Teens in Virtual Worlds Learn Civic Lessons

A December Spotlight on Digital Media and Learning blog post, featured how using digital media and virtual worlds to engage you in education of civics issues.

Say the word “civics,” and most people will likely conjure images of well-meaning citizens trudging to the polls to do their democratic duty, soberly pulling levers behind dim curtains for city council members on local election days.

Civics, that is to say, rarely inspires rapture.

But that may be changing as kids, thanks to digital media, are first encountering civic issues in engaging and, yes, dynamic ways, both through school curriculums and on their own.

The article goes on to highlight Global Kids civics based Witnessing History project.

High school kids from Washington, D.C., involved in the Witnessing History project, certainly appeared motivated by the immersive aspects of working in the virtual space of Teen Second Life. The project was produced in conjunction with Global Kids and the U.S. Holocaust Memorial Museum.

It was there that a handful of students curated an exhibit where visitors assumed the role of reporters–replete with fedoras and notepads–to learn how bystanders reacted to the horrors of the 1938 Night of Broken Glass pogrom at the outset of the Holocaust.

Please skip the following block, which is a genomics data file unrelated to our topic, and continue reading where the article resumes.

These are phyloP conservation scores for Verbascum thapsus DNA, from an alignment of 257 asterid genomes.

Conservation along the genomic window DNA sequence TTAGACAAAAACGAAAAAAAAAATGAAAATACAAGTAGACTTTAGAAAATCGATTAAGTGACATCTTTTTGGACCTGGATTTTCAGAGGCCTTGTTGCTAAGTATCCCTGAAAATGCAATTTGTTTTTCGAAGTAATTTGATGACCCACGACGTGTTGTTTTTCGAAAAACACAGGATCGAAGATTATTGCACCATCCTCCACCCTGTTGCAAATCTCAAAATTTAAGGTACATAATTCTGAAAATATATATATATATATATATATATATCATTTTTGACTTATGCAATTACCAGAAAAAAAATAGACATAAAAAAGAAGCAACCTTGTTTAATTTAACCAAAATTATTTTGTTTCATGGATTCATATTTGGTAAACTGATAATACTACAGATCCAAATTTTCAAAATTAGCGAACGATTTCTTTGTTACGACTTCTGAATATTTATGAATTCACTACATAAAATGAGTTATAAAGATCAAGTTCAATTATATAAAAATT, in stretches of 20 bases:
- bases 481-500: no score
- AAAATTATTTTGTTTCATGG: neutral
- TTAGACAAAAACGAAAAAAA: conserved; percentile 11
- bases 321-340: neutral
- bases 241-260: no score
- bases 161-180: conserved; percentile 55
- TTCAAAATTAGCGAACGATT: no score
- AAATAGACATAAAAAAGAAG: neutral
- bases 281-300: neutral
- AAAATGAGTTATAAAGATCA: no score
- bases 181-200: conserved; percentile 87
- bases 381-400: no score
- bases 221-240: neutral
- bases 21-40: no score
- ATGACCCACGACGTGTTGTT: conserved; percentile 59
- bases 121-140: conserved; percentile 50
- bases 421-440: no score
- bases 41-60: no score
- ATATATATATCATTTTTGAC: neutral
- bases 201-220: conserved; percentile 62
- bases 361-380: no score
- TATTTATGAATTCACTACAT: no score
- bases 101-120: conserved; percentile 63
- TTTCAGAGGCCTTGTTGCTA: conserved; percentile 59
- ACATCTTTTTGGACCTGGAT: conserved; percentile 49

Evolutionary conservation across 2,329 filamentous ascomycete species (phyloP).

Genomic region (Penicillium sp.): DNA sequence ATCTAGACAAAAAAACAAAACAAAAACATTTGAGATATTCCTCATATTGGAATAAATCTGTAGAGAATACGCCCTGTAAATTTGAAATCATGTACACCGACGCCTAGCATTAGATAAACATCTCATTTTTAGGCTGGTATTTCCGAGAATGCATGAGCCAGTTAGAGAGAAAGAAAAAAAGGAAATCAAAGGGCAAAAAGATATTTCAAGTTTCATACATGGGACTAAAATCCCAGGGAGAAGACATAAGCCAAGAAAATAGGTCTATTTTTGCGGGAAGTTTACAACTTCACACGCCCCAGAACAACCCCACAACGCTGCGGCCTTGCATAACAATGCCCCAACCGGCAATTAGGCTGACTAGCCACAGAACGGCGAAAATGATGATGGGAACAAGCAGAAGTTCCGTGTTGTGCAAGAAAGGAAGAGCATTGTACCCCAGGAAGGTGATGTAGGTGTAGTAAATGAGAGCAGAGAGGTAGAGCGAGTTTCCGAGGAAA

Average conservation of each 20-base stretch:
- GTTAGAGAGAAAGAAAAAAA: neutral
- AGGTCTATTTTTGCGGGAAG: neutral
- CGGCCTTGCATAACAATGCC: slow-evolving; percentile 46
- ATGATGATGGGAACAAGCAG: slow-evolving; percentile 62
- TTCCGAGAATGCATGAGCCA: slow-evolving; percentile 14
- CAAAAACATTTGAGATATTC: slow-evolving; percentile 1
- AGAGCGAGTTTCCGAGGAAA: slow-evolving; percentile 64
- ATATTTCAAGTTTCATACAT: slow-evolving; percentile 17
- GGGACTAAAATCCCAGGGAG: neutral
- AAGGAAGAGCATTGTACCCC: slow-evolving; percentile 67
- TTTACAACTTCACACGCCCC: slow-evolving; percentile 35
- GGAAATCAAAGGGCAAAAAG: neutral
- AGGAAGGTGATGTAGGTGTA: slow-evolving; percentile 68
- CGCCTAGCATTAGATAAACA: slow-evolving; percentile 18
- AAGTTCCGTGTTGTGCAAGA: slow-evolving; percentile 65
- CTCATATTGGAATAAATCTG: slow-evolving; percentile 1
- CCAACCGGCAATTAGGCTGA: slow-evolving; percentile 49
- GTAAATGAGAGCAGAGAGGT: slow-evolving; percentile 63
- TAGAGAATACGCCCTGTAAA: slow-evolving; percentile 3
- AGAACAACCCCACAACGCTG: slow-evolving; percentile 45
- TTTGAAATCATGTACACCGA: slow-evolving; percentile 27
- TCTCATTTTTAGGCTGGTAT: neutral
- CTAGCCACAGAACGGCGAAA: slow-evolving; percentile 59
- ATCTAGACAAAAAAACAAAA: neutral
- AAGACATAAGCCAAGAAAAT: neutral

The visitor-reporters traveled virtual Berlin streets designed with scanned materials and documents from the museum’s archives and artifacts. They walked past a burned-down synagogue modeled on an actual place of worship. At the end of the exhibit, visitors entered a reflection room—a quiet, uncluttered area, where they could post notes for all to read.

The exhibit was created in part to underscore awareness of contemporary instances of genocide, and to prompt conversations about what it means to be a global citizen. As reporters, the students effectively revisited the critical civics lesson handed down by the bard himself: The past is indeed prologue.

Rafi Santo, a senior program associate with Global Kids who worked closely on the project, said the students remained motivated and engaged while working on Witnessing History, inspired by the idea that what they’d created would be accessible to millions of their peers.

“They had the opportunity to create something that would not just go on a shelf,” Santo says. “The students got what it meant to have a sense of agency.”

Santo suggests that new technologies have an innate advantage over other forms of education when it comes to provocative conversations about civics for the simple reason that they allow an increasingly globally minded generation to connect with youth beyond their local communities.

Read the full article here.